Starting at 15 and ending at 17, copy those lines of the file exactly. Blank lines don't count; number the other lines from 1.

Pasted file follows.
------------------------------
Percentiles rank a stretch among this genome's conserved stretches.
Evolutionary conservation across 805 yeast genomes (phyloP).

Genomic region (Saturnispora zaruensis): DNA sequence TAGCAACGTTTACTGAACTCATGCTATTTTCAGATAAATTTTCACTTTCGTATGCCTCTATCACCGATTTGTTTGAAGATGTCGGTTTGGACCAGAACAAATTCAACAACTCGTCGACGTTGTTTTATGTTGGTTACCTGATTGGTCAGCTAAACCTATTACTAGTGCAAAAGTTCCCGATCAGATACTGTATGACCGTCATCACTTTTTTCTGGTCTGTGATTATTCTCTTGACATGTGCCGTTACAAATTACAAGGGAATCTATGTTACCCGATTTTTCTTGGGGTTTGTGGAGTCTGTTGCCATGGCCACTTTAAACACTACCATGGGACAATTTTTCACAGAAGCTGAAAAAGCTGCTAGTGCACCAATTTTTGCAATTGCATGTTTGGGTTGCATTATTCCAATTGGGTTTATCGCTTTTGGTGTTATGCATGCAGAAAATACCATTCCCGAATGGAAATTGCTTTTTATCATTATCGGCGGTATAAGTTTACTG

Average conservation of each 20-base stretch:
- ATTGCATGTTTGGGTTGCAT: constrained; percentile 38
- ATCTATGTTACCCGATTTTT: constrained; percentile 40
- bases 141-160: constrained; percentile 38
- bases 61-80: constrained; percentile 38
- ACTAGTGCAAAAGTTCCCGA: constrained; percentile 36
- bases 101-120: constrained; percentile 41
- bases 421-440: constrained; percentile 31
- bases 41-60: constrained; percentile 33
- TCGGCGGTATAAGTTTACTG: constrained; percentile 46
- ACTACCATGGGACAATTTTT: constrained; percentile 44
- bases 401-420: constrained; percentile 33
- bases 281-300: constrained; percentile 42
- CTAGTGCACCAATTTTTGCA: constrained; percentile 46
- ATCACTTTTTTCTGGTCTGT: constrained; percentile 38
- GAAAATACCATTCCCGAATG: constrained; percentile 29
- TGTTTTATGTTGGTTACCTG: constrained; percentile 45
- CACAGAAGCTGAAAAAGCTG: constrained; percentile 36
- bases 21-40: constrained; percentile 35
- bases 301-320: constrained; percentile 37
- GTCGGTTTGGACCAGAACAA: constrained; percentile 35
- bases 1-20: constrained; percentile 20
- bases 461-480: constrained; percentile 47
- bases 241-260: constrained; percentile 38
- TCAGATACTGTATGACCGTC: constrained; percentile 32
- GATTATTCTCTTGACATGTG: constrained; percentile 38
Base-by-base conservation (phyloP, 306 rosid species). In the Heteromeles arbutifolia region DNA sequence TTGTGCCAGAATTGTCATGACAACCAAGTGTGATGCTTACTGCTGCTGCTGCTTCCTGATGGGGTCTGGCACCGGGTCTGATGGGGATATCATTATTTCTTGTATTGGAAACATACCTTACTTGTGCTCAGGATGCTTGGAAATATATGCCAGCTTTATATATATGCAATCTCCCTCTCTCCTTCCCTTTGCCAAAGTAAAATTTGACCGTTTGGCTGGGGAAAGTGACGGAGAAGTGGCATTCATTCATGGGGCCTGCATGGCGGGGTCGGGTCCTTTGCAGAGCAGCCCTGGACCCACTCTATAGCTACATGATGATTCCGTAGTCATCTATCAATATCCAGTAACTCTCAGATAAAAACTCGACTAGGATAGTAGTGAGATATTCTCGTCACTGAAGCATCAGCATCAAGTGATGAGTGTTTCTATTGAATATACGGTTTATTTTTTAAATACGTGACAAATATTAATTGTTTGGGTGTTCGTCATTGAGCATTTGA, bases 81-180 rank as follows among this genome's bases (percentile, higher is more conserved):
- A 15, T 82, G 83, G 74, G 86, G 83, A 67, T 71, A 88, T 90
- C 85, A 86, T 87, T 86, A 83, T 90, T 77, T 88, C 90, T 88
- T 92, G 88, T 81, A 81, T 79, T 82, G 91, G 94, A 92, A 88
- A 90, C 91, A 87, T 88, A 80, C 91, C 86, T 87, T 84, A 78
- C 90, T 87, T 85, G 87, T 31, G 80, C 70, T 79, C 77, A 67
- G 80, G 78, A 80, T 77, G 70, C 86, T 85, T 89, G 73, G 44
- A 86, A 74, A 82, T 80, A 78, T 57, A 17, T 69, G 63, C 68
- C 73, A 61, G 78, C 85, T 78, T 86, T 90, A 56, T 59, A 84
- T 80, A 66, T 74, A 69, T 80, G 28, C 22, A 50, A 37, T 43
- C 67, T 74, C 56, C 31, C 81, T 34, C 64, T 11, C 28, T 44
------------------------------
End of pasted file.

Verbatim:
- bases 401-420: constrained; percentile 33
- bases 281-300: constrained; percentile 42
- CTAGTGCACCAATTTTTGCA: constrained; percentile 46